The Saving Grace of Good Design
Updated: 2013-03-24 07:55
(The New York Times)
A thoughtfully designed building, a well-engineered car or a beautifully decorated home can all stimulate the pleasure centers in our brains. We're also drawn to certain colors and shapes, though for a long time we weren't sure why.
That is starting to change, Lance Hosey reported in The Times, as the science of design is growing more sophisticated. German researchers found last year that the color green can motivate us and make us more creative. "We associate verdant colors with food-bearing vegetation - hues that promise nourishment," Mr. Hosey wrote.
Windows that look out on landscapes facilitate patient recovery in hospitals, student learning in classrooms and worker productivity in offices, Mr. Hosey reported.
Another revelation scientists discovered is based on simple geometry, in the shape of a "golden rectangle." "Subtract a square from a golden rectangle, and what remains is another golden rectangle, and so on and so on," Mr. Hosey wrote.
Some of the most beloved designs in history follow the golden rectangle's 5-by-8 proportions: the facades of the Parthenon and Notre Dame, the face of the Mona Lisa, the Stradivarius violin and the original iPod.
Now we are closer to understanding why: a scientist at Duke University in North Carolina found that our eyes can scan an image fastest when its proportions mimic the golden rectangle.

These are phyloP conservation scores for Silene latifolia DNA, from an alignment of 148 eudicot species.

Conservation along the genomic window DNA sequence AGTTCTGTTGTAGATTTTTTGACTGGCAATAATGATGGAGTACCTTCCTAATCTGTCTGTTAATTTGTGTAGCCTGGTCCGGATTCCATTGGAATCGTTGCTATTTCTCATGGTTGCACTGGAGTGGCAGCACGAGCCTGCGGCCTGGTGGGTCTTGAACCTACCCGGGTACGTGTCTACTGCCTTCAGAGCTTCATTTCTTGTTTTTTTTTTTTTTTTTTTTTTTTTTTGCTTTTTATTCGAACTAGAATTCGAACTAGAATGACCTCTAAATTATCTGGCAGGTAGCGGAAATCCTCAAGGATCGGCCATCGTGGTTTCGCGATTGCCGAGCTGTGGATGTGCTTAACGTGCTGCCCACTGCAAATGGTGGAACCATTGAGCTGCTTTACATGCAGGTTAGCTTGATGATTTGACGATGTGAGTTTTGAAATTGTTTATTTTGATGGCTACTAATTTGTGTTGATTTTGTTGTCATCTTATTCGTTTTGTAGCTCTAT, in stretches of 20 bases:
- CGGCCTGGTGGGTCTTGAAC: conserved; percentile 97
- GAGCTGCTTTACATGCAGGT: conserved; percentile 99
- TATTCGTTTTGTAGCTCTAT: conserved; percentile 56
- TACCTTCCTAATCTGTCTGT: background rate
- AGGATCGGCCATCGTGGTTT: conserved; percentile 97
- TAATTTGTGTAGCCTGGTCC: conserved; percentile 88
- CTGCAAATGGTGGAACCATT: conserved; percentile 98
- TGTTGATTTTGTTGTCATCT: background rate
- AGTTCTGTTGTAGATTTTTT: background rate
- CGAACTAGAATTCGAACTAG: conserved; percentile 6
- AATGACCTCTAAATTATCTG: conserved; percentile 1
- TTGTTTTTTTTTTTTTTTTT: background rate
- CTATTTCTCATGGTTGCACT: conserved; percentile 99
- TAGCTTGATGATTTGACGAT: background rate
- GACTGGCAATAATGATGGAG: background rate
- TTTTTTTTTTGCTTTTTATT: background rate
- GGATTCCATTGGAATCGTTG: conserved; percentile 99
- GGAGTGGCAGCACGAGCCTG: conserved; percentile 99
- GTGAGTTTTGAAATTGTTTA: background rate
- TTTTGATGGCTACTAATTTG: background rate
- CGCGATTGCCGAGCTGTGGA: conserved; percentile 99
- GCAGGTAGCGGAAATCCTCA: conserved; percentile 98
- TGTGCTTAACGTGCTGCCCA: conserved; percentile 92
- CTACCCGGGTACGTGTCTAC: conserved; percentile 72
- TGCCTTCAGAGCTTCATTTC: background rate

There is also growing evidence that smart design can reduce aberrant behavior. Psychiatric hospitals try to identify patients who may be aggressive and train staff to reduce violent incidents. But these approaches are not enough, as the number of aggressive events in care facilities appears to be increasing, Roger Ulrich, a professor of architecture in Sweden, reported in The Times. Research suggests that hospitals can be designed to reduce violence and these adaptations do not cost significantly more money.
A psychiatric hospital in Gothenburg that opened in 2006 incorporated spaces that minimize noise and crowding, shared rooms with movable seating to give patients control over their space, and offered more natural light. It reported significantly fewer aggressive incidents, Professor Ulrich reported.
"Evidence from myriad studies and design research strongly supports the notion that architectural design can reduce violence," he wrote.
Times columnist James Stewart visited Google's office in New York recently, which at first glance - scribbling on the walls, roaming dogs, engineers walking on treadmills in front of computer screens and workstations seemingly made out of children's toys - struck him as "some kind of high-tech refugee camp."
But Google being Google, there is a method - and research and data - behind the madness. The company's headquarters occupy a full city block in a former shipping complex in Manhattan's Chelsea neighborhood. Craig Nevill-Manning, a New Zealand native and the company's engineering director in Manhattan, said he pushed for the building because it was near where workers wanted to live and the amount of space per floor (over two hectares) would allow for the chance encounters the company believes give it an edge.
Among innovations that have come from seemingly random office conversations are the Google Art Project, which is putting thousands of museum works online, and enhancements to the company's advertising platforms.
"Google's success depends on innovation and collaboration," Mr. Nevill-Manning told Mr. Stewart. "Everything we did was geared toward making it easy to talk. Being on one floor here removed psychological barriers to interacting."
A Google spokesman told Mr. Stewart that "we're trying to push the boundaries of the workplace."
(China Daily 03/24/2013 page9)